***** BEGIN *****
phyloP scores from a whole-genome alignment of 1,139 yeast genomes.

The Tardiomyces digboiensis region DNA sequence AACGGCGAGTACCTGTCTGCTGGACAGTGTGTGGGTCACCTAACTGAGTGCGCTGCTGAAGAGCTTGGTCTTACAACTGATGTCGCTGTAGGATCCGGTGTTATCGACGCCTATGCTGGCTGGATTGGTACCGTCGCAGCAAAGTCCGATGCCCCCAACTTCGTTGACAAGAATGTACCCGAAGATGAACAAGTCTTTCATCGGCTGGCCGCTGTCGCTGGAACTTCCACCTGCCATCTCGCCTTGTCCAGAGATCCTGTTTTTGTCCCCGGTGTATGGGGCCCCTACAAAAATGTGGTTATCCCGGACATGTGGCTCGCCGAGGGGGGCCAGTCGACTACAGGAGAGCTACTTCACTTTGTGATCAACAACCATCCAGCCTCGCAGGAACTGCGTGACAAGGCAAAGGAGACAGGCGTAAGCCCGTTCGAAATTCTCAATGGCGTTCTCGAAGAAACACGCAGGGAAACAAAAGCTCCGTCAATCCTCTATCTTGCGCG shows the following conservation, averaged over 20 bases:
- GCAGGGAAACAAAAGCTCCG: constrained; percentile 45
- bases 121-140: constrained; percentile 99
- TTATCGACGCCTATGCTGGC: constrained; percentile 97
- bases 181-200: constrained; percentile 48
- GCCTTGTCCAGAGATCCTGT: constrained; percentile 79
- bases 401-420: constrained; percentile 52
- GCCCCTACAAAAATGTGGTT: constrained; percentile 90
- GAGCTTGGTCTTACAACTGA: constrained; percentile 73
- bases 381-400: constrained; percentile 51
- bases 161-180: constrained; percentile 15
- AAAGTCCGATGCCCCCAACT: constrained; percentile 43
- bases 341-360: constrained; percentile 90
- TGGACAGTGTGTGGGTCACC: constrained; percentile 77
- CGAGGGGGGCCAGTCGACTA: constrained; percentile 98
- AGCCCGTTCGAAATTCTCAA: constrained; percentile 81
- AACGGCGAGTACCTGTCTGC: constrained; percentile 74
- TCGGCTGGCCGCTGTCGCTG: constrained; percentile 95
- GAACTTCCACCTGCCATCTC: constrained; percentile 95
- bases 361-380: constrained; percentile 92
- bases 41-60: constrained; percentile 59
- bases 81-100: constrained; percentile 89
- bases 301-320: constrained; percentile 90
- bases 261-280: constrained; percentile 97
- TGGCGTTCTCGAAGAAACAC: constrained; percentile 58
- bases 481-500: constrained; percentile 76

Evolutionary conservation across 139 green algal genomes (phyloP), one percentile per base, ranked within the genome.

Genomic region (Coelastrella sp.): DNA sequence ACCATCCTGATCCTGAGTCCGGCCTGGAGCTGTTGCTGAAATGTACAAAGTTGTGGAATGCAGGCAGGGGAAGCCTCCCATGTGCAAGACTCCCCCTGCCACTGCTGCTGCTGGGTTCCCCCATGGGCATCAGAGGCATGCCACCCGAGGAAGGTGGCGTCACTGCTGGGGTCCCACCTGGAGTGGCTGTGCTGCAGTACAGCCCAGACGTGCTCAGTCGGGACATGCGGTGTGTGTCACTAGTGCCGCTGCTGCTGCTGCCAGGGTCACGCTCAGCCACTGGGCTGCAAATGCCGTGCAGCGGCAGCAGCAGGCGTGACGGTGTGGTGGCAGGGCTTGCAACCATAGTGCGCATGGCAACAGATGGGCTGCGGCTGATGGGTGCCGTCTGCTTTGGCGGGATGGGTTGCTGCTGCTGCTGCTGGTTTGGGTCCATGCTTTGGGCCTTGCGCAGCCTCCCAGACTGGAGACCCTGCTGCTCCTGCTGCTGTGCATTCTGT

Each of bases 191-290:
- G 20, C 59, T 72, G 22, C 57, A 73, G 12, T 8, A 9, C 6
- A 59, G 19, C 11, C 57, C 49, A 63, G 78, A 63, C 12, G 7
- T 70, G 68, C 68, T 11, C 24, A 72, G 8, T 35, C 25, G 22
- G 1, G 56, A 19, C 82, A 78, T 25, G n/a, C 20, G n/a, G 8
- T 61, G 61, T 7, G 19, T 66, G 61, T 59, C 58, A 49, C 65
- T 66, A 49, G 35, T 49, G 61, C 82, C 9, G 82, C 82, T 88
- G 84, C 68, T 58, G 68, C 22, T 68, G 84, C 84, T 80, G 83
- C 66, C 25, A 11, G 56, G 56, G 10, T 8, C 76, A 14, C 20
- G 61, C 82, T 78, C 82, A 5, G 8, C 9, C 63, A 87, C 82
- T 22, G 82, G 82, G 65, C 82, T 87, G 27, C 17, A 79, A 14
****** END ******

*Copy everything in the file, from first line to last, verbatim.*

phyloP scores from a whole-genome alignment of 1,139 yeast genomes.

The Tardiomyces digboiensis region DNA sequence AACGGCGAGTACCTGTCTGCTGGACAGTGTGTGGGTCACCTAACTGAGTGCGCTGCTGAAGAGCTTGGTCTTACAACTGATGTCGCTGTAGGATCCGGTGTTATCGACGCCTATGCTGGCTGGATTGGTACCGTCGCAGCAAAGTCCGATGCCCCCAACTTCGTTGACAAGAATGTACCCGAAGATGAACAAGTCTTTCATCGGCTGGCCGCTGTCGCTGGAACTTCCACCTGCCATCTCGCCTTGTCCAGAGATCCTGTTTTTGTCCCCGGTGTATGGGGCCCCTACAAAAATGTGGTTATCCCGGACATGTGGCTCGCCGAGGGGGGCCAGTCGACTACAGGAGAGCTACTTCACTTTGTGATCAACAACCATCCAGCCTCGCAGGAACTGCGTGACAAGGCAAAGGAGACAGGCGTAAGCCCGTTCGAAATTCTCAATGGCGTTCTCGAAGAAACACGCAGGGAAACAAAAGCTCCGTCAATCCTCTATCTTGCGCG shows the following conservation, averaged over 20 bases:
- GCAGGGAAACAAAAGCTCCG: constrained; percentile 45
- bases 121-140: constrained; percentile 99
- TTATCGACGCCTATGCTGGC: constrained; percentile 97
- bases 181-200: constrained; percentile 48
- GCCTTGTCCAGAGATCCTGT: constrained; percentile 79
- bases 401-420: constrained; percentile 52
- GCCCCTACAAAAATGTGGTT: constrained; percentile 90
- GAGCTTGGTCTTACAACTGA: constrained; percentile 73
- bases 381-400: constrained; percentile 51
- bases 161-180: constrained; percentile 15
- AAAGTCCGATGCCCCCAACT: constrained; percentile 43
- bases 341-360: constrained; percentile 90
- TGGACAGTGTGTGGGTCACC: constrained; percentile 77
- CGAGGGGGGCCAGTCGACTA: constrained; percentile 98
- AGCCCGTTCGAAATTCTCAA: constrained; percentile 81
- AACGGCGAGTACCTGTCTGC: constrained; percentile 74
- TCGGCTGGCCGCTGTCGCTG: constrained; percentile 95
- GAACTTCCACCTGCCATCTC: constrained; percentile 95
- bases 361-380: constrained; percentile 92
- bases 41-60: constrained; percentile 59
- bases 81-100: constrained; percentile 89
- bases 301-320: constrained; percentile 90
- bases 261-280: constrained; percentile 97
- TGGCGTTCTCGAAGAAACAC: constrained; percentile 58
- bases 481-500: constrained; percentile 76

Evolutionary conservation across 139 green algal genomes (phyloP), one percentile per base, ranked within the genome.

Genomic region (Coelastrella sp.): DNA sequence ACCATCCTGATCCTGAGTCCGGCCTGGAGCTGTTGCTGAAATGTACAAAGTTGTGGAATGCAGGCAGGGGAAGCCTCCCATGTGCAAGACTCCCCCTGCCACTGCTGCTGCTGGGTTCCCCCATGGGCATCAGAGGCATGCCACCCGAGGAAGGTGGCGTCACTGCTGGGGTCCCACCTGGAGTGGCTGTGCTGCAGTACAGCCCAGACGTGCTCAGTCGGGACATGCGGTGTGTGTCACTAGTGCCGCTGCTGCTGCTGCCAGGGTCACGCTCAGCCACTGGGCTGCAAATGCCGTGCAGCGGCAGCAGCAGGCGTGACGGTGTGGTGGCAGGGCTTGCAACCATAGTGCGCATGGCAACAGATGGGCTGCGGCTGATGGGTGCCGTCTGCTTTGGCGGGATGGGTTGCTGCTGCTGCTGCTGGTTTGGGTCCATGCTTTGGGCCTTGCGCAGCCTCCCAGACTGGAGACCCTGCTGCTCCTGCTGCTGTGCATTCTGT

Each of bases 191-290:
- G 20, C 59, T 72, G 22, C 57, A 73, G 12, T 8, A 9, C 6
- A 59, G 19, C 11, C 57, C 49, A 63, G 78, A 63, C 12, G 7
- T 70, G 68, C 68, T 11, C 24, A 72, G 8, T 35, C 25, G 22
- G 1, G 56, A 19, C 82, A 78, T 25, G n/a, C 20, G n/a, G 8
- T 61, G 61, T 7, G 19, T 66, G 61, T 59, C 58, A 49, C 65
- T 66, A 49, G 35, T 49, G 61, C 82, C 9, G 82, C 82, T 88
- G 84, C 68, T 58, G 68, C 22, T 68, G 84, C 84, T 80, G 83
- C 66, C 25, A 11, G 56, G 56, G 10, T 8, C 76, A 14, C 20
- G 61, C 82, T 78, C 82, A 5, G 8, C 9, C 63, A 87, C 82
- T 22, G 82, G 82, G 65, C 82, T 87, G 27, C 17, A 79, A 14